Gerrit Cole pleads case to MLB amid foreign substance crackdown: ‘Please just work with us’

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After fumbling through a recent press conference, freezing for several seconds when asked if he had ever used Spider Tack, Yankees ace Gerrit Cole has emerged, for better or worse, as the face of MLB’s current conundrum regarding illegal foreign substances. The All-Star right-hander was a deer in the headlights when grilled about foreign substances last week, but seemed much more prepared when the subject was raised Wednesday after his start against Toronto. Cole delivered eight strong innings, limiting the Blue Jays to four hits and two runs in the winning effort, but admitted he was laboring for much of that outing.

“It’s so hard to grip the ball. I mean, for Pete’s sake, it’s part of the reason why almost every player on the field has something—regardless of whether they’re a pitcher or not—to help them control the ball,” said Cole, echoing the frustration voiced by fellow pitchers Jack Flaherty and Carlos Rodon, who have been similarly critical of MLB’s foreign substance crusade. “I had a really tough time gripping the baseball tonight, especially early when it was windy.”

One of the most vocal players this week has been Cole’s former Pittsburgh teammate, Tyler Glasnow (now of the Rays), who thinks pitching without rosin and sunscreen for added grip was at least partially responsible for his elbow injury Monday against the White Sox.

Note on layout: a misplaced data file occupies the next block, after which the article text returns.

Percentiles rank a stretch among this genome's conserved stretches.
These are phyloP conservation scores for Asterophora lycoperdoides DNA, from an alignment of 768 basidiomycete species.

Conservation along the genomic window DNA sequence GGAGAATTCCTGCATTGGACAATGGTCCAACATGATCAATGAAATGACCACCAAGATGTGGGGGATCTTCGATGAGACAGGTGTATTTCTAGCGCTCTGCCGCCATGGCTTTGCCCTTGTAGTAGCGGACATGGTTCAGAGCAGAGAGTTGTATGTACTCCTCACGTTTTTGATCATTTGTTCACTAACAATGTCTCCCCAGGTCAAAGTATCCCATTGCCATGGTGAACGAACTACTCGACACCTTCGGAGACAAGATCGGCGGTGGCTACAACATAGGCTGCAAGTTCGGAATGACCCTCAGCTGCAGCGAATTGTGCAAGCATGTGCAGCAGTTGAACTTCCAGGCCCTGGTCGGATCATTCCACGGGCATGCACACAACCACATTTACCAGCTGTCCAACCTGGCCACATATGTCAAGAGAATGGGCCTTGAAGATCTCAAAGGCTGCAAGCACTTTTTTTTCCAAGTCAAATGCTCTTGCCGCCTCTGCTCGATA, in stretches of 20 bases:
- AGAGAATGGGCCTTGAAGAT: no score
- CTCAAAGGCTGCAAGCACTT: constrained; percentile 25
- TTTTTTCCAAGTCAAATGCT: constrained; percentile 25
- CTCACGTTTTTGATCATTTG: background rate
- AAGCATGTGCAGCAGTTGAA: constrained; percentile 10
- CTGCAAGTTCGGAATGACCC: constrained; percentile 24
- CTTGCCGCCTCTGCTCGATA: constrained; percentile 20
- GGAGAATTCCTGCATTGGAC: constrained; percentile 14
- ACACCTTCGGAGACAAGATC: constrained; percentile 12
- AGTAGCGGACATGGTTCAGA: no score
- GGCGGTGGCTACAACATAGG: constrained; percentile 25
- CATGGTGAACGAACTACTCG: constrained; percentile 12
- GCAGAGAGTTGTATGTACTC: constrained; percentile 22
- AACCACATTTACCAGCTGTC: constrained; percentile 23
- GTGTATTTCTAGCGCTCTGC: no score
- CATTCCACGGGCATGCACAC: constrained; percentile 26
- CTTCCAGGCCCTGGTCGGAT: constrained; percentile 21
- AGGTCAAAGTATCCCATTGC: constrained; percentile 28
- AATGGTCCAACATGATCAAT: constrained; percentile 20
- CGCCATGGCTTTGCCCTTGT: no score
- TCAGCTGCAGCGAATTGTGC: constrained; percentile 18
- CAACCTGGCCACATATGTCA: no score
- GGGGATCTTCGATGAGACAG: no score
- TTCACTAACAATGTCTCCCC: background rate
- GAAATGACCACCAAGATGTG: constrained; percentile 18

“Please just talk to us, please just work with us,” Cole pleaded, acknowledging that he and Glasnow have spoken on the phone. “I know you have the hammer here, but we’ve been living in a gray area for so long. I would just hate to see players get hurt. I would hate to see balls start flying at people’s heads.”

MLB announced earlier this week that beginning Monday (June 21st), players found using illegal foreign substances will be subject to automatic ejection and a 10-day suspension with pay. Many have chided MLB for its hypocrisy on foreign substances, conveniently changing course after years of turning a blind eye now that it’s affecting the game’s aesthetic, with offense all but disappearing amid a new golden age of pitching. But regardless of how we arrived here, Cole and others will have to adjust, conforming to the new standards outlined in a memo distributed to teams earlier this week.

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